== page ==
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Big drama in Big Horn: Wyoming speech and debate teams bring down the house

Posted at 6:14 PM, Mar 18, 2024
and last updated 2024-03-19 11:21:38-04

BIG HORN — Big Horn, Wyoming, only has 457 people, but students in this tiny town are putting it on the map.

Not only has the high school's drama club won back-to-back state championships, but their speech and debate team also won their championships two years in a row.

Though they're hoping to repeat this feat, it's the culture this team has created that's setting them up for success.

Big Horn music teacher Dustin Olsen wears many hats. He's the band and choir director, and as of five years ago, the speech and debate coach, and the drama director, when he started those clubs himself.

Dustin Olsen

“We built this from the absolute bottom up from where we are today with back-to-back state championships,” said the Roundup, Montana native last Wednesday.

Olsen earned a minor in theater at MSU Billings and credits his instructors in high school and college for inspiring him to launch the programs.

They "all helped me have the confidence to be able to walk up to a principal and go, I’d like to start these two programs. Never coached them before, but I’d like to start them,” said Olsen.

With the help of his assistant drama director and assistant speech and debate coach, Jay Arcarese, these kids have become accustomed to winning and a level of professionalism you won't find at other schools.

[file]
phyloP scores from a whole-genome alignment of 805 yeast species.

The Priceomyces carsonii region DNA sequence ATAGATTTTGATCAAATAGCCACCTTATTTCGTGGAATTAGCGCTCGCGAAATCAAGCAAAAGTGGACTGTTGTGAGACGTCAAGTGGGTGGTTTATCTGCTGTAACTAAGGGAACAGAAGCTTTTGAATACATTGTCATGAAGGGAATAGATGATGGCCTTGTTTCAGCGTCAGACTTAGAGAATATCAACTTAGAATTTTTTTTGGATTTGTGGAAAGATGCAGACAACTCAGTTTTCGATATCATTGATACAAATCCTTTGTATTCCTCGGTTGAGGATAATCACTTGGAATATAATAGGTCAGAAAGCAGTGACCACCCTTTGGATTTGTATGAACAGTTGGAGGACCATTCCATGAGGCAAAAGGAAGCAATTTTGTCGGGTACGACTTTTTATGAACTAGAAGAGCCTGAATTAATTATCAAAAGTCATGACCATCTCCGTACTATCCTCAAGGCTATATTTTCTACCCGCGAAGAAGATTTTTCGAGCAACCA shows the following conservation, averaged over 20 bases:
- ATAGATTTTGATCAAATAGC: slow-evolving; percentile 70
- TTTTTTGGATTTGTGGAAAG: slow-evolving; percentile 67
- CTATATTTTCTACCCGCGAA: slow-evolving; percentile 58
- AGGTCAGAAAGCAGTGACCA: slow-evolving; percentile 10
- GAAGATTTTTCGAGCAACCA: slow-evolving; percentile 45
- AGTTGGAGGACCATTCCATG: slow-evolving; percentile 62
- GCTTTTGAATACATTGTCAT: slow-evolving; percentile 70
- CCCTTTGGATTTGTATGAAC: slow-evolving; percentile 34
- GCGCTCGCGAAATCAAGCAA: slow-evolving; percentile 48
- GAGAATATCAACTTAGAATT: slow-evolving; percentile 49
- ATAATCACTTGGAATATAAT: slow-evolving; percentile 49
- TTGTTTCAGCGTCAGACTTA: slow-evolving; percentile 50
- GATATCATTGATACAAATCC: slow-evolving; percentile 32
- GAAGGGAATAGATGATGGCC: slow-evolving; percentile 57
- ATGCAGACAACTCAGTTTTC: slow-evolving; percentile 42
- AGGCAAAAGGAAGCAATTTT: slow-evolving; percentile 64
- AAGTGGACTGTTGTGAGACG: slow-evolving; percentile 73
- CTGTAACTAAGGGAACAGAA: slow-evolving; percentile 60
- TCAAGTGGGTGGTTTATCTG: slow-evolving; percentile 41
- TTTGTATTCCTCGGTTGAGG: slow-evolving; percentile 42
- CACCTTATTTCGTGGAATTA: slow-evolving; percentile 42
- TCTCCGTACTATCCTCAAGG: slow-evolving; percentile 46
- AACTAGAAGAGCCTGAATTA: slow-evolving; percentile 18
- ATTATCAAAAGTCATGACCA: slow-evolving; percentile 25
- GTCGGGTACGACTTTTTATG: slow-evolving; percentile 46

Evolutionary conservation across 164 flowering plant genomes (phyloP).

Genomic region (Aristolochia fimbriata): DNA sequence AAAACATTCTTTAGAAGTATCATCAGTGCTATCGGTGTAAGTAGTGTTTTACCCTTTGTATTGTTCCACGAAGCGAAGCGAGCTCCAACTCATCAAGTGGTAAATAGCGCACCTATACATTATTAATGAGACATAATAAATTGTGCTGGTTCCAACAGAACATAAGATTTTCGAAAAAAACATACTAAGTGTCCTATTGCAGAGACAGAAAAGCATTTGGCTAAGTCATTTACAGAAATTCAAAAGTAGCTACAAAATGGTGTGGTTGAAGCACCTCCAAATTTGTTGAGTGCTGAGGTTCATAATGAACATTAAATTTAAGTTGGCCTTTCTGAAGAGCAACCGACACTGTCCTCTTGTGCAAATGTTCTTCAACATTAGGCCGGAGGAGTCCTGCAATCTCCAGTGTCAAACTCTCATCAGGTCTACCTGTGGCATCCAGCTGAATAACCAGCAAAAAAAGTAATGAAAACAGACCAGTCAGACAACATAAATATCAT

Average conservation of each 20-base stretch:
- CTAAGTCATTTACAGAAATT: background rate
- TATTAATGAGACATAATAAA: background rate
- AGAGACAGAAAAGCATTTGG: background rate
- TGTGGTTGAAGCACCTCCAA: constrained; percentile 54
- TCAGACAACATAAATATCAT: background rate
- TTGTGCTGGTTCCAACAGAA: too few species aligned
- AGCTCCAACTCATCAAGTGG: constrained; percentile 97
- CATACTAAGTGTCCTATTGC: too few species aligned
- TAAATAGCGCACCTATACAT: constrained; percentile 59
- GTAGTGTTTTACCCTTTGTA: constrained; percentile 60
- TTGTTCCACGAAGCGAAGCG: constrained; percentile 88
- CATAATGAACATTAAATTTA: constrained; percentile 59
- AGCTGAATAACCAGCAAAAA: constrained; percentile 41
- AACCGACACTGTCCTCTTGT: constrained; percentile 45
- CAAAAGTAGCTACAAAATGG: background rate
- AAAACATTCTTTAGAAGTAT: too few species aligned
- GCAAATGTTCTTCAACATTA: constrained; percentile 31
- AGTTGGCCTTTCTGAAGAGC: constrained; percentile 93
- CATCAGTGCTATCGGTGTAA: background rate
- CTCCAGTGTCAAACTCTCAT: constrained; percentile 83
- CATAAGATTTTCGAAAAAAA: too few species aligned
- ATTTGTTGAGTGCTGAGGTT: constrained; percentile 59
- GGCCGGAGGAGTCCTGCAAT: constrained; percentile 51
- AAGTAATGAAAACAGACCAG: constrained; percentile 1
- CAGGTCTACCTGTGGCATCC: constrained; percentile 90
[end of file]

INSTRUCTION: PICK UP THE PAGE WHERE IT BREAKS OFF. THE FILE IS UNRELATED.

"We're trying to instill in these kids an understanding of what does excellence look like, the amount of work it takes to produce excellence, and a recognition that excellence has many different facets to it, not just one thing," Arcarese said.

Jay Arcarese directs his drama club students

“If a student gets better from the time they start speech and debate and drama from the time they end, I’ve successfully done my job,” said Olsen.

Drama club team captain Ian Garrison is proof of the two teams' successes.

“It’s helped me a lot with growing into who I am today, because freshman me compared to me now, is a very, very large difference in everything,” Garrison said.

The 17-year-old senior scored an audition at the Julliard School in New York City last summer.

“During that process of just like being a part of this whole family and everything, I discovered that it was something I really enjoyed and that I want to do with my life,” added Garrison.

Senior Ian Garrison plays Hans in Disney's Frozen Jr.

Junior Lydia Maurhoff is playing Elsa in the drama club's upcoming production of Disney's Frozen Jr. She also has her sights set on the future.

“I for sure want to pursue this as a career. At least something. I would absolutely adore being a music teacher. Olsen’s really inspired me with everything he does,” 17-year-old Maurhoff said.

Mentors like Olsen and Arcarese are giving these small-town kids the chance to dream big.

“Together we’re a singular unit, and we’re focused on making these kids better people,” said Arcarese.

Lydia Maurhoff as Elsa in Disney's Frozen Jr.

“It just makes me want to give the same kind of positive environment for the future generations and make them love theater as much as he’s made me love theater,” added Maurhoff.

Frozen Jr. will premiere on April 5 and will run until April 13, with Olsen and Arcarese expecting sold-out shows. You can purchase tickets at their official website.

The school is also seeking donations and sponsorships to upgrade their auditorium's lights, mics, and sound. Any inquiries can be sent to Olsen at